"Magic Mirror on the wall," intoned the wicked queen, "who's the best player of them all?"

"Judging by the latest masterpoint standings," the Mirror replied nervously, "Snow White is. After all, I taught her the game myself."

"What?" screamed the queen. "We'll fix that."

In the next castle tournament, Snow White's team faced the queen's quartet and held a narrow lead with one deal left.

When the queen and her partner sat North-South, they stopped at four spades. West led a diamond, and the queen cashed her 10 top tricks. She then took no chances: She cast an evil spell on the deal before it was played at the other table, making sure the East-West cards lay badly.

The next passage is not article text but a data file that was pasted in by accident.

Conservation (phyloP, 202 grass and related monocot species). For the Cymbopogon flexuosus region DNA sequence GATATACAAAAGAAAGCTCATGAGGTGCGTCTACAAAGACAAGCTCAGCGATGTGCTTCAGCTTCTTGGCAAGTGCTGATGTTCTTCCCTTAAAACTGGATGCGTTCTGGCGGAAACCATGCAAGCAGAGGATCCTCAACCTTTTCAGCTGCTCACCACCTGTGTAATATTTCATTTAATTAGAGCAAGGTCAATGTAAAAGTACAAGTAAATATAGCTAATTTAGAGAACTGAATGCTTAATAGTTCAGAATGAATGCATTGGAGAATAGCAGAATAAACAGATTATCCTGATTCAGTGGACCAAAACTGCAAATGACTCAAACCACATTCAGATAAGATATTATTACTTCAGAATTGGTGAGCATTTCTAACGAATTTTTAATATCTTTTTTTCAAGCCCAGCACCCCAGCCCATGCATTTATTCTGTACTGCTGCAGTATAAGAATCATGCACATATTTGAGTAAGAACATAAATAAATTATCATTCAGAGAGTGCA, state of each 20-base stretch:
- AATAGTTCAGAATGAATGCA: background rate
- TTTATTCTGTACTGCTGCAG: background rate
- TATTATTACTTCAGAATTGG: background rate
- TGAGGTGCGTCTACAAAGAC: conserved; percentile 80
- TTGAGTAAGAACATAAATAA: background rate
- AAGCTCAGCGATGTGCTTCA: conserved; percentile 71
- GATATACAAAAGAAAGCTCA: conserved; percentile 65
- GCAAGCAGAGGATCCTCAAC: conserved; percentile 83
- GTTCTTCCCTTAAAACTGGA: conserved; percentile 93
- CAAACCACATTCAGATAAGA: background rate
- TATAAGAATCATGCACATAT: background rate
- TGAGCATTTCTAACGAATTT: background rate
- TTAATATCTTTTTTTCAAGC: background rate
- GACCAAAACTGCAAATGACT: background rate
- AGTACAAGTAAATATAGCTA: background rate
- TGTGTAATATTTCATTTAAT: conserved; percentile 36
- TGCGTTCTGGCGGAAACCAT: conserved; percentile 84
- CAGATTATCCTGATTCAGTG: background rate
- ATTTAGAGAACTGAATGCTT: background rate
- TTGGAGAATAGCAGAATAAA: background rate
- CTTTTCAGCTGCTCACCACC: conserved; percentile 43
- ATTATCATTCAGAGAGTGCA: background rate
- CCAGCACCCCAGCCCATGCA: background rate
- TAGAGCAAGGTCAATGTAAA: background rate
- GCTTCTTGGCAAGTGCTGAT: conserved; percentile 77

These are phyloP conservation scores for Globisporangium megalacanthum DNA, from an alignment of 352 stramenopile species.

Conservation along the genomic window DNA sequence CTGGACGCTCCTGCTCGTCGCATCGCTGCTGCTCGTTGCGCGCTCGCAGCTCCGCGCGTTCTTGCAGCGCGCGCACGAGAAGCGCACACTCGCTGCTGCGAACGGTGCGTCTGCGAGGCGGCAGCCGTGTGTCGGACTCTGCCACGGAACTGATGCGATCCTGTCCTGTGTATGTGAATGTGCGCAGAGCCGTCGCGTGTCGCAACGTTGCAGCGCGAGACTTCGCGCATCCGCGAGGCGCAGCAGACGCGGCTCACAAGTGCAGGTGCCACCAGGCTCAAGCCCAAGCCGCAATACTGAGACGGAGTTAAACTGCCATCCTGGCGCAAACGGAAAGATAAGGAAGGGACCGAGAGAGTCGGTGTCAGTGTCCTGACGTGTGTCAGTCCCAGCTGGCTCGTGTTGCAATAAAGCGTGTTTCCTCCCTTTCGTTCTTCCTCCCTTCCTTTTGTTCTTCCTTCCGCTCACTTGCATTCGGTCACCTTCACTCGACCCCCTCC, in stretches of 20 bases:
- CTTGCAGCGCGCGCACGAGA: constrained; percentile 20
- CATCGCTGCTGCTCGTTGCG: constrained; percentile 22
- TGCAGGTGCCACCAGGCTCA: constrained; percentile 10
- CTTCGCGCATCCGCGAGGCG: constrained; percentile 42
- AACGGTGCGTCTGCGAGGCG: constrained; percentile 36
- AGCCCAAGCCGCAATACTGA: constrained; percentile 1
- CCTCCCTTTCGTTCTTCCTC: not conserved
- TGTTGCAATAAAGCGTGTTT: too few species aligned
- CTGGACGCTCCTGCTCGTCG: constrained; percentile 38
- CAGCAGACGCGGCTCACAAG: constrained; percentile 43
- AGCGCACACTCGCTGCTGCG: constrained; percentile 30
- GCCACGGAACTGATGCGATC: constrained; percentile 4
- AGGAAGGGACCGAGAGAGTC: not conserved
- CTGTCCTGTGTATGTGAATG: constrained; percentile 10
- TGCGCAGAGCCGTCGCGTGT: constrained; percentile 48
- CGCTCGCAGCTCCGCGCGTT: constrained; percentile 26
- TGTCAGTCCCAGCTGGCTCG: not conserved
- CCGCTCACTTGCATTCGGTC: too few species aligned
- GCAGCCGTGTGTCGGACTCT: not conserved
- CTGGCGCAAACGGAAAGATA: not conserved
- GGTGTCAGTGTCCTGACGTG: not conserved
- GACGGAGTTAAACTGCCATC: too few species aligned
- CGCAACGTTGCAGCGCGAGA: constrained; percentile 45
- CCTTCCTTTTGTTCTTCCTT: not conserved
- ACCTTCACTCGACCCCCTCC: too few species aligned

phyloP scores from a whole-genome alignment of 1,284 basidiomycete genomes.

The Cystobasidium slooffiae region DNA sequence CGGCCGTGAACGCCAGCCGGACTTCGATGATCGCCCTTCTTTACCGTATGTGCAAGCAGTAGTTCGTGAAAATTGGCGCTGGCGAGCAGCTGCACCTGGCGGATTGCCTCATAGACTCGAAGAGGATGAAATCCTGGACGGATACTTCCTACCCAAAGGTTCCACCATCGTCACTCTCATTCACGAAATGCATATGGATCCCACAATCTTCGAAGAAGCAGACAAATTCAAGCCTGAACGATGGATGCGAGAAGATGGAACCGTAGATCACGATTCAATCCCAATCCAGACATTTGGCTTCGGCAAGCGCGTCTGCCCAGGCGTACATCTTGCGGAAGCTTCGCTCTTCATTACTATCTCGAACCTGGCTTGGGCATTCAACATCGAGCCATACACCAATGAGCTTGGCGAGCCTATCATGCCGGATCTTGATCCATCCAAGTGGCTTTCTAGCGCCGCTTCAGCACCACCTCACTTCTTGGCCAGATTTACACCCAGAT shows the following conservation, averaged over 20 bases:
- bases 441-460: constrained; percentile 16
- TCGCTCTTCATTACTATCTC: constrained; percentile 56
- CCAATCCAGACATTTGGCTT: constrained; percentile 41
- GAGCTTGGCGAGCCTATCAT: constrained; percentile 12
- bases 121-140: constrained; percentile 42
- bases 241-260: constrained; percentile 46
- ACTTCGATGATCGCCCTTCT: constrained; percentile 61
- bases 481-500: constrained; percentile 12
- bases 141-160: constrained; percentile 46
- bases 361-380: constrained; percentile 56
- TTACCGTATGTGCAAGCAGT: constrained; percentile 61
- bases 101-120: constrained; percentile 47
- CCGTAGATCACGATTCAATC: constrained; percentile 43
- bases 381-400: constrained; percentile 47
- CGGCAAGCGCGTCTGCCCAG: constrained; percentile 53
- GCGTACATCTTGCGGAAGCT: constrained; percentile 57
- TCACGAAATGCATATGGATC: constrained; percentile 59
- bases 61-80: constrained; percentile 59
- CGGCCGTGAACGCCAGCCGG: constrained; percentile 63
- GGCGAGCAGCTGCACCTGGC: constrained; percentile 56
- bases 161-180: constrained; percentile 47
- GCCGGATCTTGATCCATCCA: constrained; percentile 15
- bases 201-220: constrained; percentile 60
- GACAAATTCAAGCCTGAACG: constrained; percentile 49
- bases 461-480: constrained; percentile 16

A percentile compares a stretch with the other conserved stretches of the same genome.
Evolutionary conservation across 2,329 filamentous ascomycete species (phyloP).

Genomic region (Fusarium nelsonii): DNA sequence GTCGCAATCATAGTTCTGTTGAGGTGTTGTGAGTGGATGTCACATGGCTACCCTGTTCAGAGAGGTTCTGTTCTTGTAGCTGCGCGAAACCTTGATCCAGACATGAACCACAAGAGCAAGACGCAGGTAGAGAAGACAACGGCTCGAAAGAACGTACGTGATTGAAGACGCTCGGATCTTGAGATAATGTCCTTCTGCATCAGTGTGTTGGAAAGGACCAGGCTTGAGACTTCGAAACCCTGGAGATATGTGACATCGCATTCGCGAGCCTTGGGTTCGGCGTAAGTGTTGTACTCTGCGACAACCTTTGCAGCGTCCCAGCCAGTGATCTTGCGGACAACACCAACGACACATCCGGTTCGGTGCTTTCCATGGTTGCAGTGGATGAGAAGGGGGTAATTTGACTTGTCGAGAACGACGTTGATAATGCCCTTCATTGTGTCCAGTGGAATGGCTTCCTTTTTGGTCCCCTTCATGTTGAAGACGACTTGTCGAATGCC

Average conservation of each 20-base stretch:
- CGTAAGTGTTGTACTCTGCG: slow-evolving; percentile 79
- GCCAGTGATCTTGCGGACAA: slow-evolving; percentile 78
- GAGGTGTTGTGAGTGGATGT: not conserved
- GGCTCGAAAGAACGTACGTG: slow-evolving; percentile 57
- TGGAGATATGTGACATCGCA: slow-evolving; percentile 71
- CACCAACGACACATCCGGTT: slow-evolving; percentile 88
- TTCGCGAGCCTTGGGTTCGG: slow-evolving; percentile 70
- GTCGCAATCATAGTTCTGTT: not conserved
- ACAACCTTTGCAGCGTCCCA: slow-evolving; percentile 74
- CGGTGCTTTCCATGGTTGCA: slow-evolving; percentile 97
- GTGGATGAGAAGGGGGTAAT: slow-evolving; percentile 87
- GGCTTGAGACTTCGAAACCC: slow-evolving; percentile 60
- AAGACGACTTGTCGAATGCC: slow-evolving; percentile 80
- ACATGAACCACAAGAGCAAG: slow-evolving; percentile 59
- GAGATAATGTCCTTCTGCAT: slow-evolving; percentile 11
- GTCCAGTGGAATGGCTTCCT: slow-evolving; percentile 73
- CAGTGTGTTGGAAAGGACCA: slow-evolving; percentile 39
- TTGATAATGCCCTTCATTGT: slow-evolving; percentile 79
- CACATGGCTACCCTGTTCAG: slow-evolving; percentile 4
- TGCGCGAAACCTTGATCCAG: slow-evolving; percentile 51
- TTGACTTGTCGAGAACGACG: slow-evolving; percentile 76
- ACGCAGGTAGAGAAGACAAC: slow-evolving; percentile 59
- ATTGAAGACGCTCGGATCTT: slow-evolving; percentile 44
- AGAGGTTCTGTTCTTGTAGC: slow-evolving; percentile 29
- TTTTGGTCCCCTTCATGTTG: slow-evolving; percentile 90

"Both minor-suit kings are offside," the queen cackled, "and hearts break 4-2. If Snow White plays at a slam, she'll fail."

Sure enough, the princess landed at six spades, and West led a high diamond. The queen laughed villainously, but Snow White, knowing her adversary would be up to no good, found an inspired line of play. She took the ace of diamonds, ruffed a diamond high, led a trump to dummy's eight, ruffed a diamond high, led the ten of trumps to the jack, and ruffed a diamond.

South then led a heart to the queen, drew the last trump with the nine, and took the A-K of hearts. When West discarded, declarer exited with her last heart, and East had to lead a club to dummy's A-Q, giving Snow White the slam and the tournament. Her play reflected well, so to speak, on her mentor, the Magic Mirror.